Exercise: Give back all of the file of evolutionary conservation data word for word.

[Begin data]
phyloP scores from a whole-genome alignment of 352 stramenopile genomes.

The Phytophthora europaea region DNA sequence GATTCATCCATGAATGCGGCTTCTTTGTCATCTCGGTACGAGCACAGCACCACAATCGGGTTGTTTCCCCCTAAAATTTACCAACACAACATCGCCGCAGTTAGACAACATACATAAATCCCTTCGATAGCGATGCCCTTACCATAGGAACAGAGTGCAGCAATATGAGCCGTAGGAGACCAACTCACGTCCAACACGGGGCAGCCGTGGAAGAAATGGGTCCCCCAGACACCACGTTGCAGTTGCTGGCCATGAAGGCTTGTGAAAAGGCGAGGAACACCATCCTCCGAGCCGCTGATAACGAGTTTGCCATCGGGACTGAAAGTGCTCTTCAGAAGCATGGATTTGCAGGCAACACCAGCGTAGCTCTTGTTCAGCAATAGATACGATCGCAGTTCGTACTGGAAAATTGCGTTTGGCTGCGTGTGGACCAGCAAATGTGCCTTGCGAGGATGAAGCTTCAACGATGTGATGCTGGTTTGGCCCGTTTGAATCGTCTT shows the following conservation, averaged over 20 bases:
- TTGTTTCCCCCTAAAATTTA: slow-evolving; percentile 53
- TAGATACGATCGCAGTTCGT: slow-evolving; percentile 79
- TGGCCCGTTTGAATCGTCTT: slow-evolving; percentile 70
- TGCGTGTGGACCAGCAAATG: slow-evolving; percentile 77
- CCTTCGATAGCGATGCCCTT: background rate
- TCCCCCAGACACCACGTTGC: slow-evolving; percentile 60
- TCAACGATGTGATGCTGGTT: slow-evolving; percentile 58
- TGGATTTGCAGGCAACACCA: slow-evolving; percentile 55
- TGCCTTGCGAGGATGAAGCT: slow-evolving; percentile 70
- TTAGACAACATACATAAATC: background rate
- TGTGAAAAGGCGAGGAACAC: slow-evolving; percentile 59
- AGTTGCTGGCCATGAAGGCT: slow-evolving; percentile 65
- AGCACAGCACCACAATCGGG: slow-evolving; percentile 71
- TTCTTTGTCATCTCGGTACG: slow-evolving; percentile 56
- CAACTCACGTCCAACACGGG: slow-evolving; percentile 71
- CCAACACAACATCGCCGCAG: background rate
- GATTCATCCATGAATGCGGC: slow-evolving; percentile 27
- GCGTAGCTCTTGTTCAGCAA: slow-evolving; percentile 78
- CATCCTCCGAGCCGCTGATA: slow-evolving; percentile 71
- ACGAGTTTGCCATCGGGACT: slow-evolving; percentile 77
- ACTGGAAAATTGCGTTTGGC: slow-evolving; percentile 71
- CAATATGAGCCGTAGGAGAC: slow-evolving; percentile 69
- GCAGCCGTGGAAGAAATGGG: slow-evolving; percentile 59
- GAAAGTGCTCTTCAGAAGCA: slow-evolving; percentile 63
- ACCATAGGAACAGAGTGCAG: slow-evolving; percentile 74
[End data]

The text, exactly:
phyloP scores from a whole-genome alignment of 352 stramenopile genomes.

The Phytophthora europaea region DNA sequence GATTCATCCATGAATGCGGCTTCTTTGTCATCTCGGTACGAGCACAGCACCACAATCGGGTTGTTTCCCCCTAAAATTTACCAACACAACATCGCCGCAGTTAGACAACATACATAAATCCCTTCGATAGCGATGCCCTTACCATAGGAACAGAGTGCAGCAATATGAGCCGTAGGAGACCAACTCACGTCCAACACGGGGCAGCCGTGGAAGAAATGGGTCCCCCAGACACCACGTTGCAGTTGCTGGCCATGAAGGCTTGTGAAAAGGCGAGGAACACCATCCTCCGAGCCGCTGATAACGAGTTTGCCATCGGGACTGAAAGTGCTCTTCAGAAGCATGGATTTGCAGGCAACACCAGCGTAGCTCTTGTTCAGCAATAGATACGATCGCAGTTCGTACTGGAAAATTGCGTTTGGCTGCGTGTGGACCAGCAAATGTGCCTTGCGAGGATGAAGCTTCAACGATGTGATGCTGGTTTGGCCCGTTTGAATCGTCTT shows the following conservation, averaged over 20 bases:
- TTGTTTCCCCCTAAAATTTA: slow-evolving; percentile 53
- TAGATACGATCGCAGTTCGT: slow-evolving; percentile 79
- TGGCCCGTTTGAATCGTCTT: slow-evolving; percentile 70
- TGCGTGTGGACCAGCAAATG: slow-evolving; percentile 77
- CCTTCGATAGCGATGCCCTT: background rate
- TCCCCCAGACACCACGTTGC: slow-evolving; percentile 60
- TCAACGATGTGATGCTGGTT: slow-evolving; percentile 58
- TGGATTTGCAGGCAACACCA: slow-evolving; percentile 55
- TGCCTTGCGAGGATGAAGCT: slow-evolving; percentile 70
- TTAGACAACATACATAAATC: background rate
- TGTGAAAAGGCGAGGAACAC: slow-evolving; percentile 59
- AGTTGCTGGCCATGAAGGCT: slow-evolving; percentile 65
- AGCACAGCACCACAATCGGG: slow-evolving; percentile 71
- TTCTTTGTCATCTCGGTACG: slow-evolving; percentile 56
- CAACTCACGTCCAACACGGG: slow-evolving; percentile 71
- CCAACACAACATCGCCGCAG: background rate
- GATTCATCCATGAATGCGGC: slow-evolving; percentile 27
- GCGTAGCTCTTGTTCAGCAA: slow-evolving; percentile 78
- CATCCTCCGAGCCGCTGATA: slow-evolving; percentile 71
- ACGAGTTTGCCATCGGGACT: slow-evolving; percentile 77
- ACTGGAAAATTGCGTTTGGC: slow-evolving; percentile 71
- CAATATGAGCCGTAGGAGAC: slow-evolving; percentile 69
- GCAGCCGTGGAAGAAATGGG: slow-evolving; percentile 59
- GAAAGTGCTCTTCAGAAGCA: slow-evolving; percentile 63
- ACCATAGGAACAGAGTGCAG: slow-evolving; percentile 74